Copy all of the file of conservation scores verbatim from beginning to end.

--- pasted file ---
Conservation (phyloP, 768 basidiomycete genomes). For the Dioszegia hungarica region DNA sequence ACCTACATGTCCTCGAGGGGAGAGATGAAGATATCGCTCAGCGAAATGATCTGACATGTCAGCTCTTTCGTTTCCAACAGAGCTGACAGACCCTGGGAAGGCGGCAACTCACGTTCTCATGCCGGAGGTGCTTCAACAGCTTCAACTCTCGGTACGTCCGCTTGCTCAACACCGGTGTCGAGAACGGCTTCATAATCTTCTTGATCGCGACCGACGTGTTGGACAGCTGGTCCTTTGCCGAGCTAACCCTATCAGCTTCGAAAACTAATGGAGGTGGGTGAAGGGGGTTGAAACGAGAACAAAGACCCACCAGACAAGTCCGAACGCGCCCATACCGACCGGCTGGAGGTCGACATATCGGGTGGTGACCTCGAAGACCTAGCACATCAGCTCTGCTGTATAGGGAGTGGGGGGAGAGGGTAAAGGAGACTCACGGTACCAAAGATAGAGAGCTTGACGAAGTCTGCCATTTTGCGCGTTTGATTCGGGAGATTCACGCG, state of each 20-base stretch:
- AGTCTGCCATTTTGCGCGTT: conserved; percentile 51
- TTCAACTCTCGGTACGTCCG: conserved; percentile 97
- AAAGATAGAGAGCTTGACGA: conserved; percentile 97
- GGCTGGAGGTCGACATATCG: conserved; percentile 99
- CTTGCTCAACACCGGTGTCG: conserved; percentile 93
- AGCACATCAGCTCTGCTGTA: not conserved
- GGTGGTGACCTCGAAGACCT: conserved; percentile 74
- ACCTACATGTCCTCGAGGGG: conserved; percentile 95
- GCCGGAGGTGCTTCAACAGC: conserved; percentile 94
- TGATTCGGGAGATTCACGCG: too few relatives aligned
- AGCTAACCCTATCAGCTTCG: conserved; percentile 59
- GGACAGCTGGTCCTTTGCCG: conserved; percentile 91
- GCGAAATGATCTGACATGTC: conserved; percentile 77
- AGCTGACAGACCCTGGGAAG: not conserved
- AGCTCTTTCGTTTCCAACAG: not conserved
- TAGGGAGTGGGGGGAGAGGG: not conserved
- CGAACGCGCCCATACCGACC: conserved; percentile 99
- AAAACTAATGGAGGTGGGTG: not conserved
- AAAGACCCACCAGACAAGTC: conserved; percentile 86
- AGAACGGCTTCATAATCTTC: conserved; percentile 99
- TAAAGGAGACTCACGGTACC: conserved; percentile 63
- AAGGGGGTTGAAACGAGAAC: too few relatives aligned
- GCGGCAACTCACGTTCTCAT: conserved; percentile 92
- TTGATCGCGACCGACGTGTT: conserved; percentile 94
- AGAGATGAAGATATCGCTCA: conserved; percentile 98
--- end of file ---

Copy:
Conservation (phyloP, 768 basidiomycete genomes). For the Dioszegia hungarica region DNA sequence ACCTACATGTCCTCGAGGGGAGAGATGAAGATATCGCTCAGCGAAATGATCTGACATGTCAGCTCTTTCGTTTCCAACAGAGCTGACAGACCCTGGGAAGGCGGCAACTCACGTTCTCATGCCGGAGGTGCTTCAACAGCTTCAACTCTCGGTACGTCCGCTTGCTCAACACCGGTGTCGAGAACGGCTTCATAATCTTCTTGATCGCGACCGACGTGTTGGACAGCTGGTCCTTTGCCGAGCTAACCCTATCAGCTTCGAAAACTAATGGAGGTGGGTGAAGGGGGTTGAAACGAGAACAAAGACCCACCAGACAAGTCCGAACGCGCCCATACCGACCGGCTGGAGGTCGACATATCGGGTGGTGACCTCGAAGACCTAGCACATCAGCTCTGCTGTATAGGGAGTGGGGGGAGAGGGTAAAGGAGACTCACGGTACCAAAGATAGAGAGCTTGACGAAGTCTGCCATTTTGCGCGTTTGATTCGGGAGATTCACGCG, state of each 20-base stretch:
- AGTCTGCCATTTTGCGCGTT: conserved; percentile 51
- TTCAACTCTCGGTACGTCCG: conserved; percentile 97
- AAAGATAGAGAGCTTGACGA: conserved; percentile 97
- GGCTGGAGGTCGACATATCG: conserved; percentile 99
- CTTGCTCAACACCGGTGTCG: conserved; percentile 93
- AGCACATCAGCTCTGCTGTA: not conserved
- GGTGGTGACCTCGAAGACCT: conserved; percentile 74
- ACCTACATGTCCTCGAGGGG: conserved; percentile 95
- GCCGGAGGTGCTTCAACAGC: conserved; percentile 94
- TGATTCGGGAGATTCACGCG: too few relatives aligned
- AGCTAACCCTATCAGCTTCG: conserved; percentile 59
- GGACAGCTGGTCCTTTGCCG: conserved; percentile 91
- GCGAAATGATCTGACATGTC: conserved; percentile 77
- AGCTGACAGACCCTGGGAAG: not conserved
- AGCTCTTTCGTTTCCAACAG: not conserved
- TAGGGAGTGGGGGGAGAGGG: not conserved
- CGAACGCGCCCATACCGACC: conserved; percentile 99
- AAAACTAATGGAGGTGGGTG: not conserved
- AAAGACCCACCAGACAAGTC: conserved; percentile 86
- AGAACGGCTTCATAATCTTC: conserved; percentile 99
- TAAAGGAGACTCACGGTACC: conserved; percentile 63
- AAGGGGGTTGAAACGAGAAC: too few relatives aligned
- GCGGCAACTCACGTTCTCAT: conserved; percentile 92
- TTGATCGCGACCGACGTGTT: conserved; percentile 94
- AGAGATGAAGATATCGCTCA: conserved; percentile 98